Tuesday, October 19, 2010

Teacher Leadership Capacity-Building: Developing Democratically Accountable Leaders in Schools

Mullen, Carol A. and Jones, Rahim J. (2008) 'Teacher leadership capacity-building: developing democratically accountable leaders in schools', Teacher Development, 12:4, 329-340

This case study used qualitative data to explore practices of school leaders and the implications of their choices to social justice and teacher empowerment.  This study assumes the goal is to create democratic schools were all teachers grow as leaders and where the school leaders facilitate opportunities for teacher leadership and establish a culture of trust, honesty and professionalism.  The case study included three high performing elementary schools in Florida.  This study also assumes a new understanding of school leadership as one where school leaders and teachers work together to shape policy, create curriculum, enhance instruction and improve education for all children.  Researchers looked specifically at how school leaders intentionally build capacity in their schools, the processes and structures they use to facilitate leadership and the roles and selection they employ among the teaching staff.  Their research shows the importance of teacher involvement with the decision making and policy making of the school.  Emerging from the study of all three schools was a list of multiple avenues for teachers to become more involved in the leadership of the school and in creating a system of social justice. 

What may be most helpful in this article for potential or current school leaders to consider are the multiple reflections and comments from teachers and school leaders about how a principal can encourage teacher leadership.  There are examples of how school leaders can express the value of teacher appreciation, examples of how teachers can feel empowered and examples of how to develop professional learning communities.  Ultimately, three findings in their conclusion can inform how successful a leader will be in developing a democratic community.  These are:  the style of the principal, school based leadership opportunities and professional learning communities.  All of these elements are important to think about when leading a school.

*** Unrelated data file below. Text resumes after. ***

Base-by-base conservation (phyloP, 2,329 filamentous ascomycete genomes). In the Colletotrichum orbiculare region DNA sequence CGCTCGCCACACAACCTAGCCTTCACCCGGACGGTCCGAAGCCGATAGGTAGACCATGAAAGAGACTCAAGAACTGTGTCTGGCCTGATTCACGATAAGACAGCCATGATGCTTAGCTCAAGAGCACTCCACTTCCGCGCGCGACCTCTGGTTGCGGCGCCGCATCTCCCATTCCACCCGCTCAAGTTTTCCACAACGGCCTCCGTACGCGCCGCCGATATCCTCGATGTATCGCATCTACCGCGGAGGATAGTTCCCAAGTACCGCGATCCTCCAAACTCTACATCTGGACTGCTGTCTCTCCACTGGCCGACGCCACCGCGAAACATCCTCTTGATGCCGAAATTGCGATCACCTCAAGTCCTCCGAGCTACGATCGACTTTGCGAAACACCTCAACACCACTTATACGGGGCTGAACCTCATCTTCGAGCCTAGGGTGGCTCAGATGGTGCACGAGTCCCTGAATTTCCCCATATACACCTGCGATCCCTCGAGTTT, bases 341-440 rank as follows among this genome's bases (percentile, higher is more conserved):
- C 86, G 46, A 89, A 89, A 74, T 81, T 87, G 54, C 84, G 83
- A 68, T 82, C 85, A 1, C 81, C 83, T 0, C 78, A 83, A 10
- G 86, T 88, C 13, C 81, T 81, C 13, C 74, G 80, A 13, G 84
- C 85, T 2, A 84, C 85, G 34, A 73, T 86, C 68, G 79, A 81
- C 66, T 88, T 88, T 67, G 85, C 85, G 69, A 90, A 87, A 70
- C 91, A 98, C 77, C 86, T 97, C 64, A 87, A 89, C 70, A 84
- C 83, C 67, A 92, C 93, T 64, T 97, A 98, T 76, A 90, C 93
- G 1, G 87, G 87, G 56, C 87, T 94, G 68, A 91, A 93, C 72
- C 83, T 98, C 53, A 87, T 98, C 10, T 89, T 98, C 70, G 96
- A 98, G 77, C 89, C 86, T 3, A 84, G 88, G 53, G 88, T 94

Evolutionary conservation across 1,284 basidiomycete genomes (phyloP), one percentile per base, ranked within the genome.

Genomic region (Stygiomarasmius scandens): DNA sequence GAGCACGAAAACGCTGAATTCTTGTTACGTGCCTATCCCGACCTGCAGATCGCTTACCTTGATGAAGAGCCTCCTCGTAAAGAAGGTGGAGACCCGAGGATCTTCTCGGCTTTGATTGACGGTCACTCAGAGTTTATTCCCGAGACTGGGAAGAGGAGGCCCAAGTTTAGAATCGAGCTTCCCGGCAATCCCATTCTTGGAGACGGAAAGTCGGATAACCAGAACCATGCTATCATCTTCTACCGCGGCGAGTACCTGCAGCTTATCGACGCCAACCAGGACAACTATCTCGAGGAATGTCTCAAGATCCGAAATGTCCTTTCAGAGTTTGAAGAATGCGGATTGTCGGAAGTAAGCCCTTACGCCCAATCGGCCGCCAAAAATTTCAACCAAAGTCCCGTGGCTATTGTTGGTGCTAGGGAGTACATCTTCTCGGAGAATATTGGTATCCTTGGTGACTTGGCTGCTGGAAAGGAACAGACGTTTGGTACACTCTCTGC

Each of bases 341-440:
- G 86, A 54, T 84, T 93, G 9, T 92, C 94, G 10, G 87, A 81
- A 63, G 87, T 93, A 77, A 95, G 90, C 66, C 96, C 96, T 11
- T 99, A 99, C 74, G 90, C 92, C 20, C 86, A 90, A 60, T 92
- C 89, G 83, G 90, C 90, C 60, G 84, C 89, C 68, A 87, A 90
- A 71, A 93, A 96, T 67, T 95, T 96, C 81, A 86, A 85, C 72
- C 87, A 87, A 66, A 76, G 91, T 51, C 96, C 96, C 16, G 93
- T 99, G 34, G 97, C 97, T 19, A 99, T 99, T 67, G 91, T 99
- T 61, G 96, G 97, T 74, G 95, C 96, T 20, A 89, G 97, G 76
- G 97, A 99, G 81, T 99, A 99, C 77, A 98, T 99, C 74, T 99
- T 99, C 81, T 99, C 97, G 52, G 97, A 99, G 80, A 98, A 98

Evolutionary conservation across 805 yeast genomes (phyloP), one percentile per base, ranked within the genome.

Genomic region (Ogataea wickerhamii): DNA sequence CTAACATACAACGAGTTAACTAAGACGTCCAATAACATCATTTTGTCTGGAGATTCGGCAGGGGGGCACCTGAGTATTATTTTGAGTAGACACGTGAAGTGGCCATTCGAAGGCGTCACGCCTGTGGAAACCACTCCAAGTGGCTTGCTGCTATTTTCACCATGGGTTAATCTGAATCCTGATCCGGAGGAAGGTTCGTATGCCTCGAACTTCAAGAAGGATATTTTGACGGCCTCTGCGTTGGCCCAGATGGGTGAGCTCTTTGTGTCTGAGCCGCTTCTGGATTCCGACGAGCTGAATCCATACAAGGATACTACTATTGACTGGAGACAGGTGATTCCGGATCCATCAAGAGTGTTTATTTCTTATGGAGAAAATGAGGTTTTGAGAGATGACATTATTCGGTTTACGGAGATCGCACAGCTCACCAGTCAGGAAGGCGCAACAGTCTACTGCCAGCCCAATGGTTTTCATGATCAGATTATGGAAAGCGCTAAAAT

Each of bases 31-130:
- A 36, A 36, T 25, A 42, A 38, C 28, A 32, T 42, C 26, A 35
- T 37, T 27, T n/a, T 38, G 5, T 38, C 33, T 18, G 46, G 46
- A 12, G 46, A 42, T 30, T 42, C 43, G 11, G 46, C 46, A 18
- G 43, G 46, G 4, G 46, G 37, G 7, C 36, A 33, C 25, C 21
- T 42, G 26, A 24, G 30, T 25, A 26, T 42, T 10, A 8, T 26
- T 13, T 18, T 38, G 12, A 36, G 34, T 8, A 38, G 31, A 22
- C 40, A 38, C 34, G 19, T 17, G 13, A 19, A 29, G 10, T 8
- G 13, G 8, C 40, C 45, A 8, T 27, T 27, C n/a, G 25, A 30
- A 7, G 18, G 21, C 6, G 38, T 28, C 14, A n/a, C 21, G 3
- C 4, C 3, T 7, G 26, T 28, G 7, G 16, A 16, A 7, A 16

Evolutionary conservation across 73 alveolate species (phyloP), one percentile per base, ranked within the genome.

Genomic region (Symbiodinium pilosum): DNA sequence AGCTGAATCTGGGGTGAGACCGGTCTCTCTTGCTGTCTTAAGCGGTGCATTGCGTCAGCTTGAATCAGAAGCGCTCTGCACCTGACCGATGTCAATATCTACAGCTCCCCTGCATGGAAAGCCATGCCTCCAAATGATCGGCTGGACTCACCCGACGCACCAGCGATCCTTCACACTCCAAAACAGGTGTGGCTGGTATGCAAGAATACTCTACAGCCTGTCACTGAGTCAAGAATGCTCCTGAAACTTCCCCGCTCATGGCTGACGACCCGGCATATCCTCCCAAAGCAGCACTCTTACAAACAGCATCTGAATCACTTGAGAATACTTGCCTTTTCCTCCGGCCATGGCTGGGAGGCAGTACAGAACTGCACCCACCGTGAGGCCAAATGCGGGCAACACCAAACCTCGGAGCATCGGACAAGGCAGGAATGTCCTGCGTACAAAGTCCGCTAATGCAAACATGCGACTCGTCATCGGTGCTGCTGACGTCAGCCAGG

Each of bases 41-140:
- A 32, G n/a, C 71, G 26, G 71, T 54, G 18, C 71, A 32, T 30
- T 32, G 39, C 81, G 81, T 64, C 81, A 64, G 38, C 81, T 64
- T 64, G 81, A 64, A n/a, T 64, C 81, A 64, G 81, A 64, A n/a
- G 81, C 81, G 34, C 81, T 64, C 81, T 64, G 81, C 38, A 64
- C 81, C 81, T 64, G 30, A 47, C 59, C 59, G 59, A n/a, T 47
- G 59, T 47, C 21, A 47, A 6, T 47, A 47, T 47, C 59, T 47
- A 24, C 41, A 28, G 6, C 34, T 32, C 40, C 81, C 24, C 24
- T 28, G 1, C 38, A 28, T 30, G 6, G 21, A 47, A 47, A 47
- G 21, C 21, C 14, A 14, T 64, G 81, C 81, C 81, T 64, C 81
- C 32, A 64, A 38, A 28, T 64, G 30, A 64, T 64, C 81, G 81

• Exemplary principals go beyond involving teachers in decision-making processes; they co-create the conditions for a supportive environment that encourages teachers to examine their teaching and school practices, and experiment with ideas that result from reflective practice.  (p. 330)
  • The vision of a new profession of well-educated teachers prepared to provide leadership toward restructuring American schools manifests in such teacher leadership roles as curriculum developer, research coordinator, mentor, lead teacher, and school improvement team member... the most prevalent recommendation for improving America's schools was that teachers should take on more of the leadership of their schools.  
  • If schools are going to improve, principals must focus their efforts not only on student achievement, learning, and accountability, but also on facilitating the development of teachers as social justice workers committed to citizenship, ethics, and diversity.  
  • The teachers in this study have shared that they want to work with principals who are willing to listen, support their decision making within reason, and trust what they say and do.  Teachers are willing to take on more leadership responsibilities where they respect and admire their principals and feel supported by them.  

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